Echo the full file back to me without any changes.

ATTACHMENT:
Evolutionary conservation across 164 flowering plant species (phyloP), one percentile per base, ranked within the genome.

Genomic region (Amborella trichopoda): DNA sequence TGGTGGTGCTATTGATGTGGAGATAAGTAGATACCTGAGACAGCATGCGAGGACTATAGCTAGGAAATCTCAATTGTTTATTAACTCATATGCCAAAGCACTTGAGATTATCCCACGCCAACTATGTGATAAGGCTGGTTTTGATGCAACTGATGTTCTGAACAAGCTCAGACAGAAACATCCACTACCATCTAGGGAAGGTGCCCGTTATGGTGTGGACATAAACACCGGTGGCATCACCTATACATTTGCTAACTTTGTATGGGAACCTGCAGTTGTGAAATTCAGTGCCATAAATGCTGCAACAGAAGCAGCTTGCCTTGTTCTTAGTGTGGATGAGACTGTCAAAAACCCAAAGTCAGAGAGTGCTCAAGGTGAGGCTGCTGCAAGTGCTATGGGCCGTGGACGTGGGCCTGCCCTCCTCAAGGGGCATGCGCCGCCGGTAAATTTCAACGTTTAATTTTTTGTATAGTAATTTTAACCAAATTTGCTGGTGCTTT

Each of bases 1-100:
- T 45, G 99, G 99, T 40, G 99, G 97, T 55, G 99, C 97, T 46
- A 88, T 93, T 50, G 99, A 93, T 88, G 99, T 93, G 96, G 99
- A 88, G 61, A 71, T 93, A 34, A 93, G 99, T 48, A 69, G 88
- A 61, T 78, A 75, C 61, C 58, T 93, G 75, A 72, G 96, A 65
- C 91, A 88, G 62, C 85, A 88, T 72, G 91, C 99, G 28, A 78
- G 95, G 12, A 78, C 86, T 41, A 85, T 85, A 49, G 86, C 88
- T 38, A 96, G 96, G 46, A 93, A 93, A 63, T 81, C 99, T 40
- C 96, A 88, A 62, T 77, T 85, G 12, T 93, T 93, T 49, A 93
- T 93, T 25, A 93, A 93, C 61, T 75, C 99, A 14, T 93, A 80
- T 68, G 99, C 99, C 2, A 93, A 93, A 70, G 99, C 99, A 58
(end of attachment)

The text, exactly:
Evolutionary conservation across 164 flowering plant species (phyloP), one percentile per base, ranked within the genome.

Genomic region (Amborella trichopoda): DNA sequence TGGTGGTGCTATTGATGTGGAGATAAGTAGATACCTGAGACAGCATGCGAGGACTATAGCTAGGAAATCTCAATTGTTTATTAACTCATATGCCAAAGCACTTGAGATTATCCCACGCCAACTATGTGATAAGGCTGGTTTTGATGCAACTGATGTTCTGAACAAGCTCAGACAGAAACATCCACTACCATCTAGGGAAGGTGCCCGTTATGGTGTGGACATAAACACCGGTGGCATCACCTATACATTTGCTAACTTTGTATGGGAACCTGCAGTTGTGAAATTCAGTGCCATAAATGCTGCAACAGAAGCAGCTTGCCTTGTTCTTAGTGTGGATGAGACTGTCAAAAACCCAAAGTCAGAGAGTGCTCAAGGTGAGGCTGCTGCAAGTGCTATGGGCCGTGGACGTGGGCCTGCCCTCCTCAAGGGGCATGCGCCGCCGGTAAATTTCAACGTTTAATTTTTTGTATAGTAATTTTAACCAAATTTGCTGGTGCTTT

Each of bases 1-100:
- T 45, G 99, G 99, T 40, G 99, G 97, T 55, G 99, C 97, T 46
- A 88, T 93, T 50, G 99, A 93, T 88, G 99, T 93, G 96, G 99
- A 88, G 61, A 71, T 93, A 34, A 93, G 99, T 48, A 69, G 88
- A 61, T 78, A 75, C 61, C 58, T 93, G 75, A 72, G 96, A 65
- C 91, A 88, G 62, C 85, A 88, T 72, G 91, C 99, G 28, A 78
- G 95, G 12, A 78, C 86, T 41, A 85, T 85, A 49, G 86, C 88
- T 38, A 96, G 96, G 46, A 93, A 93, A 63, T 81, C 99, T 40
- C 96, A 88, A 62, T 77, T 85, G 12, T 93, T 93, T 49, A 93
- T 93, T 25, A 93, A 93, C 61, T 75, C 99, A 14, T 93, A 80
- T 68, G 99, C 99, C 2, A 93, A 93, A 70, G 99, C 99, A 58